Now that the latest round of red-shirt demonstrations is fading in strength, what is at stake for Thailand is becoming more apparent. Masks are dropping and real interests are emerging from under the hyperbole and rhetoric. The country is coming back to politics as usual, with one group - the red-shirt spokesmen - seeking power and authority and another group - the coalition government - negotiating to align public opinion on its side and get its best possible deal. And all peacefully positioned under the constitution and the laws. Nothing new to Thai history here.
One important mask has fallen away and the actors can be seen for who they are. Thaksin has been exposed as not the real reason for the demonstrations, though his name is mentioned and he calls in from his haven abroad. The red-shirt leaders have distanced themselves from his personal cause of getting his money back from the courts. The red-shirt leaders have their own agendas now. They are focused on forcing elections and how they can benefit from that competition.
But one big mask is still out there. That is the pretense that Thailand has a deep structural crisis of social and economic inequality; that an elite - the ammat, the military (who is actually in this "elite" has not been made clear) - is thwarting the urban poor and poverty-stricken rural residents from sharing in national prosperity.
Is this true about Thailand? Does Thailand have a serious gap of inequality that demands radical political and social change as the red shirts demand?
The professional measure of a country's inequality is its "Gini Coefficient". The Gini Coefficient is the comparative ratio between two areas. One area is defined by a curved line between a horizontal axis on which the share of people with different income levels is plotted, and a vertical axis on which the cumulative share of income earned by percentage of the population is plotted. In a country with perfect equality the curve would be a straight line at a 45-degree angle, where every increase in income adds the same amount to the cumulative total of all income earned. The area between the straight line at an angle and the curve is compared to the area on the other side of the curved line. The bigger the first area, then the more inequality there is in that country's income distribution as the slope of the curve is farther away from the 45-degree straight line.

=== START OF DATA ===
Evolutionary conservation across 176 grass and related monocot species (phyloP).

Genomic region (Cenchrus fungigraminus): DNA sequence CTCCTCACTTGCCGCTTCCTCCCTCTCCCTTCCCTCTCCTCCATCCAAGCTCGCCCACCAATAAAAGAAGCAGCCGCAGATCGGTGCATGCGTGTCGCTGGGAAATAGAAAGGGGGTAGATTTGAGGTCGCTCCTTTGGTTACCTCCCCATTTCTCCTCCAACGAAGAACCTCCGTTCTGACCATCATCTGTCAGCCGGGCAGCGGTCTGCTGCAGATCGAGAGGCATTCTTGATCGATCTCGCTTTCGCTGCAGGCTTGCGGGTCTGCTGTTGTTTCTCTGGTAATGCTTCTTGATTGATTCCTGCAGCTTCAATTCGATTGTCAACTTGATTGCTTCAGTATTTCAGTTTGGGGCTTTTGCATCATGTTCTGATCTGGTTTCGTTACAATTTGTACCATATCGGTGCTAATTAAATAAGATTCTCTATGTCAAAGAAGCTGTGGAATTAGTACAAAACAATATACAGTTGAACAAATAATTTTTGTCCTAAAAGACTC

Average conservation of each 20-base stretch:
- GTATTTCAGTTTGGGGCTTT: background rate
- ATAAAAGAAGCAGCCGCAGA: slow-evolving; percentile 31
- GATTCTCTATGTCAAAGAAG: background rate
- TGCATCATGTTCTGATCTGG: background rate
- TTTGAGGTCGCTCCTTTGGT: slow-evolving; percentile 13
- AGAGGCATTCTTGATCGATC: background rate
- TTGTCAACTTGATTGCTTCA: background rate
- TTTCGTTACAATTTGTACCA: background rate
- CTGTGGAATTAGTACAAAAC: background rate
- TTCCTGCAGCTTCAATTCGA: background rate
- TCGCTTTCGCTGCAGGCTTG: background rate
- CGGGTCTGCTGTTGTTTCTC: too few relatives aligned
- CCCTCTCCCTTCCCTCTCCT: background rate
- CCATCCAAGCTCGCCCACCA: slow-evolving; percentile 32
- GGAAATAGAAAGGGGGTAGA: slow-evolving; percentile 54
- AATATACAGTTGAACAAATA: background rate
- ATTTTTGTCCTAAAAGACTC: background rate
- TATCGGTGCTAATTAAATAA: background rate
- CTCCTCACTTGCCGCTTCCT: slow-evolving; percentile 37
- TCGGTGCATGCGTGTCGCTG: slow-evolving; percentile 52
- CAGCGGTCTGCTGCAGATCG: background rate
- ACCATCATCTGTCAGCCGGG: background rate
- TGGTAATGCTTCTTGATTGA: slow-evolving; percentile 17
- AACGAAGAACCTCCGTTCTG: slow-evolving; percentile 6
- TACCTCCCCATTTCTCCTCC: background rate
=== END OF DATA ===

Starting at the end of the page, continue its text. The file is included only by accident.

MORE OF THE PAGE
Of all nations, the lowest Gini coefficient is found in Denmark at 24.7. The highest is found in Namibia at 74. Both the UN and the CIA estimate Thailand's Gini Coefficient at 42. Other Asean countries have the following Gini Coefficients: Malaysia 49;
Philippines 44; Laos 34; Vietnam 34; Cambodia 41.7; Myanmar - no calculation available; Indonesia 34.3/36.3; Singapore 42.5; So Thailand has less income inequality than Malaysia and the Philippines, and a little less than Singapore.
So why is such a fuss being made by some Thai politicians and many foreign commentators about inequality and an unsustainable gap between rich and poor in Thailand and not about similar or worse conditions in Malaysia, the Philippines and Singapore? Why is Thailand singled out for such criticism? Some other relevant countries to compare with Thailand are: The US with a Gini Coefficient of 40/45; the UK at 36; Norway at 25.8/28; and Germany at 28.3. China has a Gini Coefficient of 46.9, or more inequality than Thailand even though it when through a period of Maoist social and economic equalisation.
It is time to drop the pretense that there is something very wrong with Thailand, its values and traditions that is unfairly - when compared to other countries - keeping its people down. Thailand, along with the US and China has work to do to raise up those with lower incomes. But that is the normal task of economic and social development, education and job creation. No political crisis or social upheaval is needed to deal with Thailand's economic challenges.
Professor Stephen Young is the global executive director of the Caux Round Table.